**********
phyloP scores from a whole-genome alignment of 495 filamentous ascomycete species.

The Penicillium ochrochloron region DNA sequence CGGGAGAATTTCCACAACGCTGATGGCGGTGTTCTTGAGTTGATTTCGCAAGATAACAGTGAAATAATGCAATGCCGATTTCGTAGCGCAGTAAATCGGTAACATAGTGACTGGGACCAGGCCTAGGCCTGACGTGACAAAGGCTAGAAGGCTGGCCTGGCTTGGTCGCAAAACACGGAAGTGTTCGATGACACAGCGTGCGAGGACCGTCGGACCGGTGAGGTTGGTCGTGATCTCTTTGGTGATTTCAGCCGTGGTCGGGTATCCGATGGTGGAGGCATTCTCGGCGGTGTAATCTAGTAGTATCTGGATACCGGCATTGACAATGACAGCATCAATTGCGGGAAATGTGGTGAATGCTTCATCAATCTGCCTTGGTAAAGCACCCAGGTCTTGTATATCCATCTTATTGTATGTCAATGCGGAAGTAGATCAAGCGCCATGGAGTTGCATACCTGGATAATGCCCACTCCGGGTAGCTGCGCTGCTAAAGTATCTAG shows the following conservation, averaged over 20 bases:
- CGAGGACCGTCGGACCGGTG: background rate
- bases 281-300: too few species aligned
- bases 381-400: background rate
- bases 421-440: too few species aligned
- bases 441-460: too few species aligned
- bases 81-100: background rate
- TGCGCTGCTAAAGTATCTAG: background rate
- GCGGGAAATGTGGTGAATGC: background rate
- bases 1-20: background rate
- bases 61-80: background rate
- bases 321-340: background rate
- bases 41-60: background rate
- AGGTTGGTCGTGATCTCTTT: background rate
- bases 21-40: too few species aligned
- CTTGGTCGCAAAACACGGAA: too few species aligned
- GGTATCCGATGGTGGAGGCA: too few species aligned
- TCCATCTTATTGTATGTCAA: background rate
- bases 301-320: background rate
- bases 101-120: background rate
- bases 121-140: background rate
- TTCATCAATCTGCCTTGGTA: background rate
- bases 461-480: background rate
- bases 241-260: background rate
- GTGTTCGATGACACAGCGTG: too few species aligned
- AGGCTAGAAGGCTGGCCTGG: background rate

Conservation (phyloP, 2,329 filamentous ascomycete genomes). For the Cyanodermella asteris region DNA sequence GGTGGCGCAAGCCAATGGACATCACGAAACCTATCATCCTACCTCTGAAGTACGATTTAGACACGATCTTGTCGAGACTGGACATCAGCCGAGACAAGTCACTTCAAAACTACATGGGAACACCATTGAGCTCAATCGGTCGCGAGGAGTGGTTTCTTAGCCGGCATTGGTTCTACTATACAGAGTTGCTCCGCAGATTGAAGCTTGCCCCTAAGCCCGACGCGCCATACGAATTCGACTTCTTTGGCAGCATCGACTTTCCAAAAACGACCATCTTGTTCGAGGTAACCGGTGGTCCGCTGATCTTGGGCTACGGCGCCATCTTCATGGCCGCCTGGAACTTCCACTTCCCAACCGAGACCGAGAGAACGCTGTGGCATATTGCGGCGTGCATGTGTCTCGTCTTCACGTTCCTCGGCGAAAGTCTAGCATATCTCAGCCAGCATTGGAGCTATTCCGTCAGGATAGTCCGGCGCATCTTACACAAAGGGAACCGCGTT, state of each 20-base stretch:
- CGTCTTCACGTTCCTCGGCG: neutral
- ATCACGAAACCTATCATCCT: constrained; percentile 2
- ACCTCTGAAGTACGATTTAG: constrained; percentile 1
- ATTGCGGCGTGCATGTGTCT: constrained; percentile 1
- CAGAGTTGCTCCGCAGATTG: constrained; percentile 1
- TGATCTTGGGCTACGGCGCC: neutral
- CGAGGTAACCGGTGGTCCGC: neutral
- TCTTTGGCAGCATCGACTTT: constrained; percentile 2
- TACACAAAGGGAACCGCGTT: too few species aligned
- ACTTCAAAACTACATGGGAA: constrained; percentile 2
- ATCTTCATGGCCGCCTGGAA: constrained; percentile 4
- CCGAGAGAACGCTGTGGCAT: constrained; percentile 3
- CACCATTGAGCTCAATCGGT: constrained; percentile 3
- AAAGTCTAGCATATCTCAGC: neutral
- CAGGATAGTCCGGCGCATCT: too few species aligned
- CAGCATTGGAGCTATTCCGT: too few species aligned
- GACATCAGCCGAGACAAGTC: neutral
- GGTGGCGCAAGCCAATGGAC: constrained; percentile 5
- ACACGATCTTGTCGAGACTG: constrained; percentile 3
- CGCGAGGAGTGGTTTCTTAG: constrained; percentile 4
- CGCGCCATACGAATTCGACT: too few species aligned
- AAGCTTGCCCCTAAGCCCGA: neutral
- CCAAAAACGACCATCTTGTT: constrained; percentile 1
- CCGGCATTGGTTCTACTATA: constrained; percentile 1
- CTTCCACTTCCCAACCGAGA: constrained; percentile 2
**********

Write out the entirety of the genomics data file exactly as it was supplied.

phyloP scores from a whole-genome alignment of 495 filamentous ascomycete species.

The Penicillium ochrochloron region DNA sequence CGGGAGAATTTCCACAACGCTGATGGCGGTGTTCTTGAGTTGATTTCGCAAGATAACAGTGAAATAATGCAATGCCGATTTCGTAGCGCAGTAAATCGGTAACATAGTGACTGGGACCAGGCCTAGGCCTGACGTGACAAAGGCTAGAAGGCTGGCCTGGCTTGGTCGCAAAACACGGAAGTGTTCGATGACACAGCGTGCGAGGACCGTCGGACCGGTGAGGTTGGTCGTGATCTCTTTGGTGATTTCAGCCGTGGTCGGGTATCCGATGGTGGAGGCATTCTCGGCGGTGTAATCTAGTAGTATCTGGATACCGGCATTGACAATGACAGCATCAATTGCGGGAAATGTGGTGAATGCTTCATCAATCTGCCTTGGTAAAGCACCCAGGTCTTGTATATCCATCTTATTGTATGTCAATGCGGAAGTAGATCAAGCGCCATGGAGTTGCATACCTGGATAATGCCCACTCCGGGTAGCTGCGCTGCTAAAGTATCTAG shows the following conservation, averaged over 20 bases:
- CGAGGACCGTCGGACCGGTG: background rate
- bases 281-300: too few species aligned
- bases 381-400: background rate
- bases 421-440: too few species aligned
- bases 441-460: too few species aligned
- bases 81-100: background rate
- TGCGCTGCTAAAGTATCTAG: background rate
- GCGGGAAATGTGGTGAATGC: background rate
- bases 1-20: background rate
- bases 61-80: background rate
- bases 321-340: background rate
- bases 41-60: background rate
- AGGTTGGTCGTGATCTCTTT: background rate
- bases 21-40: too few species aligned
- CTTGGTCGCAAAACACGGAA: too few species aligned
- GGTATCCGATGGTGGAGGCA: too few species aligned
- TCCATCTTATTGTATGTCAA: background rate
- bases 301-320: background rate
- bases 101-120: background rate
- bases 121-140: background rate
- TTCATCAATCTGCCTTGGTA: background rate
- bases 461-480: background rate
- bases 241-260: background rate
- GTGTTCGATGACACAGCGTG: too few species aligned
- AGGCTAGAAGGCTGGCCTGG: background rate

Conservation (phyloP, 2,329 filamentous ascomycete genomes). For the Cyanodermella asteris region DNA sequence GGTGGCGCAAGCCAATGGACATCACGAAACCTATCATCCTACCTCTGAAGTACGATTTAGACACGATCTTGTCGAGACTGGACATCAGCCGAGACAAGTCACTTCAAAACTACATGGGAACACCATTGAGCTCAATCGGTCGCGAGGAGTGGTTTCTTAGCCGGCATTGGTTCTACTATACAGAGTTGCTCCGCAGATTGAAGCTTGCCCCTAAGCCCGACGCGCCATACGAATTCGACTTCTTTGGCAGCATCGACTTTCCAAAAACGACCATCTTGTTCGAGGTAACCGGTGGTCCGCTGATCTTGGGCTACGGCGCCATCTTCATGGCCGCCTGGAACTTCCACTTCCCAACCGAGACCGAGAGAACGCTGTGGCATATTGCGGCGTGCATGTGTCTCGTCTTCACGTTCCTCGGCGAAAGTCTAGCATATCTCAGCCAGCATTGGAGCTATTCCGTCAGGATAGTCCGGCGCATCTTACACAAAGGGAACCGCGTT, state of each 20-base stretch:
- CGTCTTCACGTTCCTCGGCG: neutral
- ATCACGAAACCTATCATCCT: constrained; percentile 2
- ACCTCTGAAGTACGATTTAG: constrained; percentile 1
- ATTGCGGCGTGCATGTGTCT: constrained; percentile 1
- CAGAGTTGCTCCGCAGATTG: constrained; percentile 1
- TGATCTTGGGCTACGGCGCC: neutral
- CGAGGTAACCGGTGGTCCGC: neutral
- TCTTTGGCAGCATCGACTTT: constrained; percentile 2
- TACACAAAGGGAACCGCGTT: too few species aligned
- ACTTCAAAACTACATGGGAA: constrained; percentile 2
- ATCTTCATGGCCGCCTGGAA: constrained; percentile 4
- CCGAGAGAACGCTGTGGCAT: constrained; percentile 3
- CACCATTGAGCTCAATCGGT: constrained; percentile 3
- AAAGTCTAGCATATCTCAGC: neutral
- CAGGATAGTCCGGCGCATCT: too few species aligned
- CAGCATTGGAGCTATTCCGT: too few species aligned
- GACATCAGCCGAGACAAGTC: neutral
- GGTGGCGCAAGCCAATGGAC: constrained; percentile 5
- ACACGATCTTGTCGAGACTG: constrained; percentile 3
- CGCGAGGAGTGGTTTCTTAG: constrained; percentile 4
- CGCGCCATACGAATTCGACT: too few species aligned
- AAGCTTGCCCCTAAGCCCGA: neutral
- CCAAAAACGACCATCTTGTT: constrained; percentile 1
- CCGGCATTGGTTCTACTATA: constrained; percentile 1
- CTTCCACTTCCCAACCGAGA: constrained; percentile 2